We’re not going to sugar-coat it for you: getting a literary agent is hard. Just because you have a good book, doesn’t mean agents will be fighting to represent you. In fact, just because you have a good book doesn’t mean you’ll get represented at all. The industry is extremely competitive and you have to be equally as competitive to succeed- regardless of the quality of your work. You need to not only know how to push for yourself but also know what is going to be expected of you and rise to the challenge. To help, we’ve outlined the general steps you’ll need to take when attempting to find a literary agent:
Finish your book first
We cannot stress this enough- do not start applying to agents before you have your book finished. Agents want a finished product, they don’t want a half-baked book- no matter how good yours is. Agents will typically allow submissions from one person only one time so there’s no quicker way to cut your options in half than by submitting when you have absolutely no chance of being accepted.
Write a Synopsis & Query Letter
Literary agents will typically ask for a few things initially: a synopsis of your book and a query letter. Your synopsis should be roughly a page long and it should focus on charting our the main plot of the book. This isn’t your chance to show off your writing prowess or pitch your book to the agent (that’s what the query letter is for). The synopsis is just to chart out the action of the story so the agent knows where the story is headed before they request it. If there’s a big plot twist or genre shift in the middle of your book, the agent will want to know about it before they read.
The query letter is one of the most important parts of obtaining a literary agent. Agents don’t initially ask to read your full manuscript, they’ll mainly look toward your Query letter as a way to gauge their interest in your work. This letter should be an approximately 300-word pitch to get an agent interested in your work. Every writer and agent has different advice on how to format your letter, so do your research and figure out what’s right for your book. This is the first thing an agent will look at, so don’t be afraid to enlist an editor or query expert for help if you need it.
Review your first three chapters
The last thing that agents will ask for is a small sample of your book. Every agent has different requirements, but they’ll typically ask for anything between one to three chapters of your manuscript. If your query letter has them intrigued, they’ll go on to check out this sample. From that point, they’ll decide whether they want to read your full manuscript. Make sure you comb through the first three chapters and edit them to perfection. Make sure they’re exciting, full of action and that they’re not bogged down with a lot of exposition.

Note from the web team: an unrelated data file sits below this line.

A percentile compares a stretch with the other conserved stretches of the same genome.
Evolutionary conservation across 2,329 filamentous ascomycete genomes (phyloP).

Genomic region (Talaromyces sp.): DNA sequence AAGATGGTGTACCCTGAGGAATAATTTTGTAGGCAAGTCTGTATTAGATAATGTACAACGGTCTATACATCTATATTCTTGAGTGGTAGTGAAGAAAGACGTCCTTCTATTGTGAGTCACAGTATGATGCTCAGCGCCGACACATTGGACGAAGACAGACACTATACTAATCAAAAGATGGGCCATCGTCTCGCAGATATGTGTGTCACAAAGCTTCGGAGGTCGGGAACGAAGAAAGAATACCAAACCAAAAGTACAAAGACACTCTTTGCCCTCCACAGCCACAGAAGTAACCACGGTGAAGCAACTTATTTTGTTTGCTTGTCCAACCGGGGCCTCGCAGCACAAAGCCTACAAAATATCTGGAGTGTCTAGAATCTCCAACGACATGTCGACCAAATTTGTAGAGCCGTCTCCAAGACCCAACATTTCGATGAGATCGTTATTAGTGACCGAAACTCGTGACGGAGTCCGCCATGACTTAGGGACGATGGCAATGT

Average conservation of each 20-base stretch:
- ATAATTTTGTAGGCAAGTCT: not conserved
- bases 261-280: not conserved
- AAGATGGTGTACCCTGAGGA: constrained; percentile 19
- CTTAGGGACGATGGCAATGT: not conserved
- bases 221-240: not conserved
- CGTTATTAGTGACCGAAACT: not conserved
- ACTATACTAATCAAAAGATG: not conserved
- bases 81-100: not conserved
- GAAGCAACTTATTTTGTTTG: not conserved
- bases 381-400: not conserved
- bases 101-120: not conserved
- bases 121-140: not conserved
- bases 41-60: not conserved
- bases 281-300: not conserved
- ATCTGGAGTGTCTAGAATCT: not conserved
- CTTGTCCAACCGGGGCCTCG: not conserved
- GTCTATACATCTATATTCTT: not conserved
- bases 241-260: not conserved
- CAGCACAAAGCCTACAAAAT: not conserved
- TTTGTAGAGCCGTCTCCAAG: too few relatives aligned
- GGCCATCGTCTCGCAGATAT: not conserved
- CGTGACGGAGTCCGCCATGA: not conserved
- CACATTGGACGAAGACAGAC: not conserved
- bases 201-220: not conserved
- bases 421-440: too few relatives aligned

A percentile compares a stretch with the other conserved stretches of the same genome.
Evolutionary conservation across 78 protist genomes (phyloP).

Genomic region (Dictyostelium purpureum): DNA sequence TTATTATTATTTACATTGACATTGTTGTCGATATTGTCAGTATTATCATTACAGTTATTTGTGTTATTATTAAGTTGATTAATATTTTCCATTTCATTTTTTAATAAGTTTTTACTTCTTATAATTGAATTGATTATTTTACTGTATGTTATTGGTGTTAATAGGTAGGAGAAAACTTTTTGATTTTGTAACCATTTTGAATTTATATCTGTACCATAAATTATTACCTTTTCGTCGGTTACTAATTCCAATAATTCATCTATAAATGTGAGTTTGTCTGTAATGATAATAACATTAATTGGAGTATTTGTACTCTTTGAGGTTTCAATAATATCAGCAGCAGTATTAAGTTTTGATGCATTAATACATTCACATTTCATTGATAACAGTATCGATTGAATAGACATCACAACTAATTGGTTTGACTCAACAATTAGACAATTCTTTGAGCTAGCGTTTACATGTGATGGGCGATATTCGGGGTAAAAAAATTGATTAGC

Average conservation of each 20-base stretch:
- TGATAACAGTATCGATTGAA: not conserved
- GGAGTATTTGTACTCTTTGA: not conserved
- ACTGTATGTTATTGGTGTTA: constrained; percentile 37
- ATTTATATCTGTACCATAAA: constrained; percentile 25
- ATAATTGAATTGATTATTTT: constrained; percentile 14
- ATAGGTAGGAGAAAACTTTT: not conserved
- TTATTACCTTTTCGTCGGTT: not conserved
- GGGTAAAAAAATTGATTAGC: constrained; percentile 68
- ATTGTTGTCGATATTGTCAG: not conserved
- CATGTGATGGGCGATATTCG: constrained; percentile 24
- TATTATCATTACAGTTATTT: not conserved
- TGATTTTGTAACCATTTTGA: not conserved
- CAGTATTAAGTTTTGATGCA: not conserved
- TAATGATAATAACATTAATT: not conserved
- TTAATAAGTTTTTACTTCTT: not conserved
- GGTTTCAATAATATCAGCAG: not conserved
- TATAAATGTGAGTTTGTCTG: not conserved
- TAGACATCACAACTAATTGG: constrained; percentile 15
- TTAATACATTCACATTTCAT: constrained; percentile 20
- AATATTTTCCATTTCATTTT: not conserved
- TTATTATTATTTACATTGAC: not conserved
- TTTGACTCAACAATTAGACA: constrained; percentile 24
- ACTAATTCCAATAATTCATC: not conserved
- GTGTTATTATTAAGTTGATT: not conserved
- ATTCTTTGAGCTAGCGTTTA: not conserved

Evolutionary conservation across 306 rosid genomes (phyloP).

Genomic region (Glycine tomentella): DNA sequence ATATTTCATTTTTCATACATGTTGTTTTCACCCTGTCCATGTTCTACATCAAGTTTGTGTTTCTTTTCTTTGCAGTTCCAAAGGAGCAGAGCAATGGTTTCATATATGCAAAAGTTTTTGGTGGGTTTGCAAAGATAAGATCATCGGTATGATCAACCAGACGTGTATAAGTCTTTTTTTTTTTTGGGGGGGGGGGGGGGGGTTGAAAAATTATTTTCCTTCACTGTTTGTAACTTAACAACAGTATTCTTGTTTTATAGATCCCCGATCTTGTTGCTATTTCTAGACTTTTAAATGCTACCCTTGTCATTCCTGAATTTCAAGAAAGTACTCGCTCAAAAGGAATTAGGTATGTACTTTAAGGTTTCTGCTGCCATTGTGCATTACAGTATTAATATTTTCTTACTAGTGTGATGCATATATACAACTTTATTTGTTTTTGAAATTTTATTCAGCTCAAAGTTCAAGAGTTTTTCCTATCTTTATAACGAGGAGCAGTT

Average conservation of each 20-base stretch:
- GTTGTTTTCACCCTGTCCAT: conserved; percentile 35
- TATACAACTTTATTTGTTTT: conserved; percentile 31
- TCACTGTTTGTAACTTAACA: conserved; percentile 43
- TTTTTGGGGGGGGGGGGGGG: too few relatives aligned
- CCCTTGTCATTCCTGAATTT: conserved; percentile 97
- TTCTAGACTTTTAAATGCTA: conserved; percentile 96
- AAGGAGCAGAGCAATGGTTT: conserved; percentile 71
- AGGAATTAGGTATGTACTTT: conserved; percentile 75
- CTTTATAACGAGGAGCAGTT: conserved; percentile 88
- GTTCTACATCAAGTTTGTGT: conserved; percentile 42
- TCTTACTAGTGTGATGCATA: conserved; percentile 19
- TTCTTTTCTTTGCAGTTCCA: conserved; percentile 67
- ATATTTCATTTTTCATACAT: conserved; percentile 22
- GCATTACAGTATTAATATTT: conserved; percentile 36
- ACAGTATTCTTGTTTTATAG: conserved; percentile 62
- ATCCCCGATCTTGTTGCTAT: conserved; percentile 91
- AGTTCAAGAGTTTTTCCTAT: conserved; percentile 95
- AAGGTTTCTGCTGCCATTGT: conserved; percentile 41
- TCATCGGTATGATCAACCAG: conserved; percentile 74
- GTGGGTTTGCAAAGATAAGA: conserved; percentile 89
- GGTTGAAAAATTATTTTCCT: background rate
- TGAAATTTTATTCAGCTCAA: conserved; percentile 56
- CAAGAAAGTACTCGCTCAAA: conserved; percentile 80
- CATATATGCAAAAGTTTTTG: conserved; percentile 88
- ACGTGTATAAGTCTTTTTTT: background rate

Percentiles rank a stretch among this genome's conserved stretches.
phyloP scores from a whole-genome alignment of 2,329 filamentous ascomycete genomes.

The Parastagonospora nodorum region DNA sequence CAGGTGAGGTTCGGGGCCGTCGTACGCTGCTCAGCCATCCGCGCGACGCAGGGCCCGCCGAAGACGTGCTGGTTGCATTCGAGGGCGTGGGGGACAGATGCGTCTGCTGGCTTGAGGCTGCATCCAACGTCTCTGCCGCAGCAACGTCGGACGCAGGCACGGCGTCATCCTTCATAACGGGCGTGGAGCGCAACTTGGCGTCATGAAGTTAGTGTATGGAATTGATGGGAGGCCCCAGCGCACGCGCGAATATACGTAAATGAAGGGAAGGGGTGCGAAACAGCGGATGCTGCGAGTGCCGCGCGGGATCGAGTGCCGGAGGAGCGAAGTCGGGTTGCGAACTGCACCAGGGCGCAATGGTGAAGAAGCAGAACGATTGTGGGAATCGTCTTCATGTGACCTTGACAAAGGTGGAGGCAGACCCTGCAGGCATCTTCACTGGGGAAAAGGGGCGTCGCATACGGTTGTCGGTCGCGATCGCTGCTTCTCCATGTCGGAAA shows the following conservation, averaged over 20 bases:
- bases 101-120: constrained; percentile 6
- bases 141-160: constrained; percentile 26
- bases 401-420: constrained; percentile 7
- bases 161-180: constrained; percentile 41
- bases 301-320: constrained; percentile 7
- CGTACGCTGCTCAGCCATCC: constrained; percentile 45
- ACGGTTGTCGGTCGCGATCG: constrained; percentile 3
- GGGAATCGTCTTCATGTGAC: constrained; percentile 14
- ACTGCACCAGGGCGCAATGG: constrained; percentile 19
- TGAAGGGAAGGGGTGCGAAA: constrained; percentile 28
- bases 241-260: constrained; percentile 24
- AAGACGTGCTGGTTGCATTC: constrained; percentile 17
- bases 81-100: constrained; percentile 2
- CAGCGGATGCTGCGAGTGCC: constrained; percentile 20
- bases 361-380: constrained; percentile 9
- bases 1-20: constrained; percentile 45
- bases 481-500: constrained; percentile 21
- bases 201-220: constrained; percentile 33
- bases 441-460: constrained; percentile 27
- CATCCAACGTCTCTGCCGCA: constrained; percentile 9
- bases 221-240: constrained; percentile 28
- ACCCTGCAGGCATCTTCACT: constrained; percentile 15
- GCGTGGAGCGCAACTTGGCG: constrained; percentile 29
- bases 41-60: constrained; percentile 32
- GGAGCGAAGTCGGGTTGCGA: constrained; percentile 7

Once you have your book summary, query letter, and first three chapters ready to go- start to query literary agents. You’ll need to do some research to find agents that are right for your book. Make sure you’re only applying to agents that specialize in the specific genre and subject matter that your book consists of. You’ll be wasting your time querying an agent who specifies in horror books if yours is a romance. It doesn’t matter how good yours is- they’re not going to take it. Some good websites to get you started are Publisher’s Marketplace and Agent Query.
Follow Directions & Stay Organized
One of the biggest no-no’s of applying to agents is failing to follow directions. Each agent will have different specifications on what they want to see when you initially submit. Some will want a synopsis, others won’t. Some will want only your first chapter, others may want your first three. Make sure you’re looking at all of the information and following directions. Agents won’t even look at your submission if you didn’t submit properly.
In addition, because you’ll likely have to submit to dozens or even hundreds of agents- it’s best to stay as organized as possible. We recommend keeping a spreadsheet of agents submitted to, their credentials, their contact info, and whether they’ve responded. Otherwise, you’ll run the risk of submitting to the same people over and over again. Not only will that waste your time, but if the agent was considering you and you submit three separate times they’ll likely turn you down, thinking you’re difficult to work with. Think about it: if you gave someone your number and they immediately left you three separate voicemails, would you call them back?